Crowdfunding is a process through which a lot of people pay small amounts of money in order to raise a large amount usually geared towards a cause. Crowdfunding has become popular in the last few years. The popularity of crowdfunding is indeed related to various other causes. These include the recession, liberalization of the economy in various parts of the country, increased medical costs and many others. The causes for the popularity of crowdfunding vary, depending on their area. The only constant is the popularity of fundraising in all major e-economies of the world.
Some American crowdfunding sites, like Indiegogo, are as old as 2007. Kickstarter, another popular crowdfunding site has been around since 2009. Crowdfunding is at least ten years old and it has survived and even been fuelled by the recession. In 2012, President Barack Obama signed the JOBS Act which made it easier for small businesses to access investments online. Thus, business crowdfunding became popular in the United States post-recession.
Crowdfunding in India has depended largely on donations and rewards-based models. A donations-based campaign implies that people “donate” a small amount of money to you for your cause. You are responsible for using it wisely and for updating them about the usage of the money. Rewards based crowdfunding takes donations-based crowdfunding a step further. In return for the donations, the campaigner gives a small reward to the contributor. Donations and rewards-based crowdfunding are common in the medical crowdfunding and NGO crowdfunding sector respectively.
Why these two?
Part of the reason fundraising in India depends so heavily on these two kinds of crowdfunding is the socio-economic situation prevailing in the country. These are perfect for medical and NGO crowdfunding, two extremely important areas where little money is pumped. More importantly, equity crowdfunding is illegal in India. Crowdfunding in India is still a budding phenomenon and governments are in the process of figuring out rules to regulate it and limit cheating. Meanwhile, the Sahara scam, which unfolded in 2012, involved the scammers using equity crowdfunding to launder money. Therefore, it became even more important to regulate the sector. Following this, SEBI came up with a regulation that made equity crowdfunding illegal.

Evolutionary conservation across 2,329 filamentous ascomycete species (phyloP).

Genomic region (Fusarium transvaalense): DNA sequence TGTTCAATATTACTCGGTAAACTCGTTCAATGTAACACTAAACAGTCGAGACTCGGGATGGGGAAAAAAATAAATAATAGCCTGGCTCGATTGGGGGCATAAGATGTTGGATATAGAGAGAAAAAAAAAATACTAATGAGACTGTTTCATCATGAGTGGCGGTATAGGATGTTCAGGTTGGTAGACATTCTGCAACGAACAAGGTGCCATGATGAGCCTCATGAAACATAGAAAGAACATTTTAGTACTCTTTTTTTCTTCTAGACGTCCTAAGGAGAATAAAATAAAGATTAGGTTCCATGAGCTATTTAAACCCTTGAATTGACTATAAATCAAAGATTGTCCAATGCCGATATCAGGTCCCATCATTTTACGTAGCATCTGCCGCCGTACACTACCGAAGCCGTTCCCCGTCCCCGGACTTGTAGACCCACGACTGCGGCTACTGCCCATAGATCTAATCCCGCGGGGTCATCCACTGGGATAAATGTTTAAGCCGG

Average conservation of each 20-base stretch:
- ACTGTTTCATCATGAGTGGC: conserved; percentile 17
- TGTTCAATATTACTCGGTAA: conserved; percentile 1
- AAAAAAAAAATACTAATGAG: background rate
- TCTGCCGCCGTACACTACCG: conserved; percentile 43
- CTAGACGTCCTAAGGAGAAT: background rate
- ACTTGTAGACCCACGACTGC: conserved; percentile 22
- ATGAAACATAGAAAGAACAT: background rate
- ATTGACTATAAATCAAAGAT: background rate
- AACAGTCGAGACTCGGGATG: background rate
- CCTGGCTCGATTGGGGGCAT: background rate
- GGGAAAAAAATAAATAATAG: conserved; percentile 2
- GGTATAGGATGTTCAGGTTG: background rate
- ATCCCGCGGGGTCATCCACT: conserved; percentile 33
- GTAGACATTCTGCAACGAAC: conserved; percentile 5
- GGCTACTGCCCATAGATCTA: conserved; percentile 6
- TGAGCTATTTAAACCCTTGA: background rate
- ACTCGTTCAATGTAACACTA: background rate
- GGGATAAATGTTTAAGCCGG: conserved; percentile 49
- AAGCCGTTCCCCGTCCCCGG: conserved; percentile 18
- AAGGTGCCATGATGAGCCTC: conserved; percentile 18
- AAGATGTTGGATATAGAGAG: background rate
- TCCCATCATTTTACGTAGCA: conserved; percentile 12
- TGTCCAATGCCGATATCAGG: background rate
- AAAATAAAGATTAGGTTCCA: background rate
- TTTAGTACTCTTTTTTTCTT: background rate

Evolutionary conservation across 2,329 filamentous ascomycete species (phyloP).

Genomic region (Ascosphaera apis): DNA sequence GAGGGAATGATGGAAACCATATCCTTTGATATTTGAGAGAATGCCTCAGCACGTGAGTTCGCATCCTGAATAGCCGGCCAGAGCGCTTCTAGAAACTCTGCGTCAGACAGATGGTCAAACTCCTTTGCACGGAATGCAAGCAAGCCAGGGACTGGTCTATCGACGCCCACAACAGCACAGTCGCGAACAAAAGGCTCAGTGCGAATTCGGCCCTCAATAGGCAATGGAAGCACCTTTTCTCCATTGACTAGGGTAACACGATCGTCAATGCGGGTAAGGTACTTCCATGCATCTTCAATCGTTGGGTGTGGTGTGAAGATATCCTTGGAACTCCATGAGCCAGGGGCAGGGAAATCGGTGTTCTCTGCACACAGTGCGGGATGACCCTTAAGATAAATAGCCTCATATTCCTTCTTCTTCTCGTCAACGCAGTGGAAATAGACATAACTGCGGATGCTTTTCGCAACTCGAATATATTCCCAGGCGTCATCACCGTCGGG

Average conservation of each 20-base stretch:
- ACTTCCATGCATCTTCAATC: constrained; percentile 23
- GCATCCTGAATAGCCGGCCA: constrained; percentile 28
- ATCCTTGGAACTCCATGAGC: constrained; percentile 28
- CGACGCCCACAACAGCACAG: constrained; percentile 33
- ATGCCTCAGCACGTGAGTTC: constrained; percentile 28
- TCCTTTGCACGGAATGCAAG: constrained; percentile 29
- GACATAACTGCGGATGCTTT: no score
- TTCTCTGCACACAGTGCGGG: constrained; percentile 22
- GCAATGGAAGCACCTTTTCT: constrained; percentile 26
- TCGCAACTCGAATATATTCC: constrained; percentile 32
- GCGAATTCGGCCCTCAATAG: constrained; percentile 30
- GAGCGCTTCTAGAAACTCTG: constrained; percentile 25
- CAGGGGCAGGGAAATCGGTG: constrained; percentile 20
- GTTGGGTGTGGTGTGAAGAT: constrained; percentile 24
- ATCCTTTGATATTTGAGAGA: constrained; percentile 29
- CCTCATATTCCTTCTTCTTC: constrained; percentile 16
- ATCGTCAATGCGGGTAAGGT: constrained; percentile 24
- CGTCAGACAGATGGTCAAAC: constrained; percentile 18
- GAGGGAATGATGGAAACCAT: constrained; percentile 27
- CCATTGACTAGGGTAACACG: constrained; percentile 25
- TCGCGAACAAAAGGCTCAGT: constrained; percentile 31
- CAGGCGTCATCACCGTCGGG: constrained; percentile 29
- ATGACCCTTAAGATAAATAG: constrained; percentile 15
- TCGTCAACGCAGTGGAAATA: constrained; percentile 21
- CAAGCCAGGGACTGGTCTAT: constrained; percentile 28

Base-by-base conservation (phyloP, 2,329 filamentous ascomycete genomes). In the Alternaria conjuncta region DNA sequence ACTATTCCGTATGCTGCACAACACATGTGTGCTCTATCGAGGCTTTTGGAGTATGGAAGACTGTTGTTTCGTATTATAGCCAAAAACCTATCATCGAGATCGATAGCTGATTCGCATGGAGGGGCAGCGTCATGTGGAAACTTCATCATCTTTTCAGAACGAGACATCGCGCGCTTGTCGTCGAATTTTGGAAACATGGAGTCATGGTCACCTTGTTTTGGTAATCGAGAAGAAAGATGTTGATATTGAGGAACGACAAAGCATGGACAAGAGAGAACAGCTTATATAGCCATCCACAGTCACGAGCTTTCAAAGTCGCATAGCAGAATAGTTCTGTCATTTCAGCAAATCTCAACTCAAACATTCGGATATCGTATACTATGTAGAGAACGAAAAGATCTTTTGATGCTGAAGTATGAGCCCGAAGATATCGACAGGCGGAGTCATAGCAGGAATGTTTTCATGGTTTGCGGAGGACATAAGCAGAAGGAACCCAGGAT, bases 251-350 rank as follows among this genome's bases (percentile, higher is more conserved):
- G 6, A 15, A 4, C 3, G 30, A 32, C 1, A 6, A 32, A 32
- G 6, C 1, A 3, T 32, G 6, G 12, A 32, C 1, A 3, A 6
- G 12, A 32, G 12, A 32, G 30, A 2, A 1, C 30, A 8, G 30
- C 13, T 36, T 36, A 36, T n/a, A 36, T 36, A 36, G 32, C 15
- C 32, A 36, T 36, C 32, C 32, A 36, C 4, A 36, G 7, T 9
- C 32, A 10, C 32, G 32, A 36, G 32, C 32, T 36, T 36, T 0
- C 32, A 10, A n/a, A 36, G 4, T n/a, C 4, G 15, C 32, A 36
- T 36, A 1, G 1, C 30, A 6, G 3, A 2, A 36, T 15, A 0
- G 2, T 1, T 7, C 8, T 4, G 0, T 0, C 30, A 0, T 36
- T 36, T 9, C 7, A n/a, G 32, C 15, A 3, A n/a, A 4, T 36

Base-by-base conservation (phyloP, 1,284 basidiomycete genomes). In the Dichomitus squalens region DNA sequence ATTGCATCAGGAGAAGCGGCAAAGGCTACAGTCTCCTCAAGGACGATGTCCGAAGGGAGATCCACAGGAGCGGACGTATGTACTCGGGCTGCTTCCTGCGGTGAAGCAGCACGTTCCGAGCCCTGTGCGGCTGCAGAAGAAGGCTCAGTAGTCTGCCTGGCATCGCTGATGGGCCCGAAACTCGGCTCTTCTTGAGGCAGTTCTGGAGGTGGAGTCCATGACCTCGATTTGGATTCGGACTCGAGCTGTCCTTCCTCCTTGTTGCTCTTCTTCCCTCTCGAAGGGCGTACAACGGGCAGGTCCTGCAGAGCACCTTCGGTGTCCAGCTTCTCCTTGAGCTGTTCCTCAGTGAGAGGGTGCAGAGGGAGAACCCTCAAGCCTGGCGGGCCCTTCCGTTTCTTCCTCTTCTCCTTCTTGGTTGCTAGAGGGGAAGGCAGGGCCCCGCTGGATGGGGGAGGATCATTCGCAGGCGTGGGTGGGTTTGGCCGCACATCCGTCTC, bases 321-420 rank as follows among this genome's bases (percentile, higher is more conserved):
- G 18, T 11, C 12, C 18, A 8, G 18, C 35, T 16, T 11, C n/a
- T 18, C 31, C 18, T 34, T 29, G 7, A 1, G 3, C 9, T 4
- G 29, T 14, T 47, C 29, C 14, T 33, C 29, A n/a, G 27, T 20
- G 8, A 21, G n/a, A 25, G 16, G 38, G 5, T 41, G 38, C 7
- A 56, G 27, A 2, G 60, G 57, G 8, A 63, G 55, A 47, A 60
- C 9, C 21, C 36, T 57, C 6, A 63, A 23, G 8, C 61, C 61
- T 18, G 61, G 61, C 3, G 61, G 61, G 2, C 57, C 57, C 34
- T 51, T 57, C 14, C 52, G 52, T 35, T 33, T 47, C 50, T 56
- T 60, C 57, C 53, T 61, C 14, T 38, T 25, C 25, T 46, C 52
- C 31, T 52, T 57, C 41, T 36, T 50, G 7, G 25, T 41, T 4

What good has crowdfunding done?
Towards the end of the last decade, the Indian crowdfunding sector gained popularity. In 2010, Milaap was launched. Indiegogo too started doing business in India. Moreover, with increased access to the internet, crowdfunding became a viable option for many middle class and lower middle class people who had found themselves at a loss without insurances. Crowdfunding does not have good regulations in place but even without those it is thriving. The sector may be budding but it is also expected to grow in the next two decades. It might even give stiff competition to the medical insurance business. This in turn might bring change in the way insurance companies work. Therefore, a lot of things are expected to happen with the advent of crowdfunding in the next couple of decades.
There are plenty of hopeful stories on the internet about how crowdfunding has made change happen and saved lives. Impact Guru’s site speaks of the story of Puja Bhatnagar, a woman who was able to get a liver transplant only because of the excellent crowdfunding services she availed from the site. Little Riaa Kulkarni’s is another case where crowdfunding has been able to raise money for the treatment of a child. Riaa, a child suffering from brain cancer, is undergoing treatment for which her parents need Rs 60,00,000. So far, Impact Guru has been able to raise more than Rs 51,00,000.
These are not the only stories. Slowly but surely, crowdfunding is growing in India and making a lot of positive change.